Vegetarians who rely on ready meals may not be getting enough protein or iron, say trading standards officers.
Vegetarian ready meals tested were low in protein and iron
At the start of National Vegetarian Week, Kent Trading Standards said 48 samples of ready meals it tested recently were low in protein and iron.
"If vegetarians are using ready meals as their main meal, they may be lacking these nutrients," said food trading standards boss for Kent, Sue Harvey.
The officers tested meals made by nine national food retailers.
They included pasta dishes, hotpots, cauliflower cheeses, sausage-based meals and stroganoffs.
The average protein content was 4.68%, about half that of meat or fish-based meals.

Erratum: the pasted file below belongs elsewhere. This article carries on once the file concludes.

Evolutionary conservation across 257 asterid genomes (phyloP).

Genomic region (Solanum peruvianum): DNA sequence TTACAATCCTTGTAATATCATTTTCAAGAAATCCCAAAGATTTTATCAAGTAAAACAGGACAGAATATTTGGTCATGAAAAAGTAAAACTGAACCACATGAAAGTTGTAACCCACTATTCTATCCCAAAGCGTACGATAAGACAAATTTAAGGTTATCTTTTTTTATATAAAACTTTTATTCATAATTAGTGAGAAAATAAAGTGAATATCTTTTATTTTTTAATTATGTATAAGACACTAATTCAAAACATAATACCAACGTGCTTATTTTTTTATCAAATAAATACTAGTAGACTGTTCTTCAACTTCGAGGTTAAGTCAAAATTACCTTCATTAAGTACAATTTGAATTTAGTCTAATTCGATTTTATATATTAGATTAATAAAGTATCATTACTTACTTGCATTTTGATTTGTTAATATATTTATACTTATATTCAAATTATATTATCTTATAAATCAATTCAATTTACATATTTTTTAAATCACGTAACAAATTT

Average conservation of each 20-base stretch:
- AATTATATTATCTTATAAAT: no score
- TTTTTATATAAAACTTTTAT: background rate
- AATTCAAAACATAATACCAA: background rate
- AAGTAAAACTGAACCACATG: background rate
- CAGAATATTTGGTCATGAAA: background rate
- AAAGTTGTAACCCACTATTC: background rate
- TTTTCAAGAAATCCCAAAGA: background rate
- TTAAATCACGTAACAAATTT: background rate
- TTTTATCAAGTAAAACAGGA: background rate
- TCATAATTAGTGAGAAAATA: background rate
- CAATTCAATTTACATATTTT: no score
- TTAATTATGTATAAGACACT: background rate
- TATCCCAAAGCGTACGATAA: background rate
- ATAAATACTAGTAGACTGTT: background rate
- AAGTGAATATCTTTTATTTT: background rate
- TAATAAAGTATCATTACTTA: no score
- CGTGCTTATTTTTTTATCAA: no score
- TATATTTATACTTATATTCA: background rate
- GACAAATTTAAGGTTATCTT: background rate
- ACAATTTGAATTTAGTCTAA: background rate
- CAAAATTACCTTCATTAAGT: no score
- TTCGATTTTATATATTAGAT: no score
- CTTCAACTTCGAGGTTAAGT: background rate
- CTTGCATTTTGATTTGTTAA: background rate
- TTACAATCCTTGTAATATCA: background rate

A typical meal provided 5g-20g protein, against the recommended intake of 55.5g per day for adult men and 45.5g per day for adult women.
The iron content of most meals was less than 1mg/100g against the recommended 8.7mg per day for adult men and 14.8mg per day for adult women.
"Iron is not normally declared on nutrition panels but consumers should check the labelling for the protein content and, if necessary, supplement their diet with other protein sources," she said.
These included pulses such as lentils and beans, nuts, eggs, soya products, dairy products and dried fruit.
The Vegetarian Society, which is promoting National Vegetarian Week, says that vegetarians need not go short of nutrients if they follow a well-balanced, low-fat, high-fibre diet.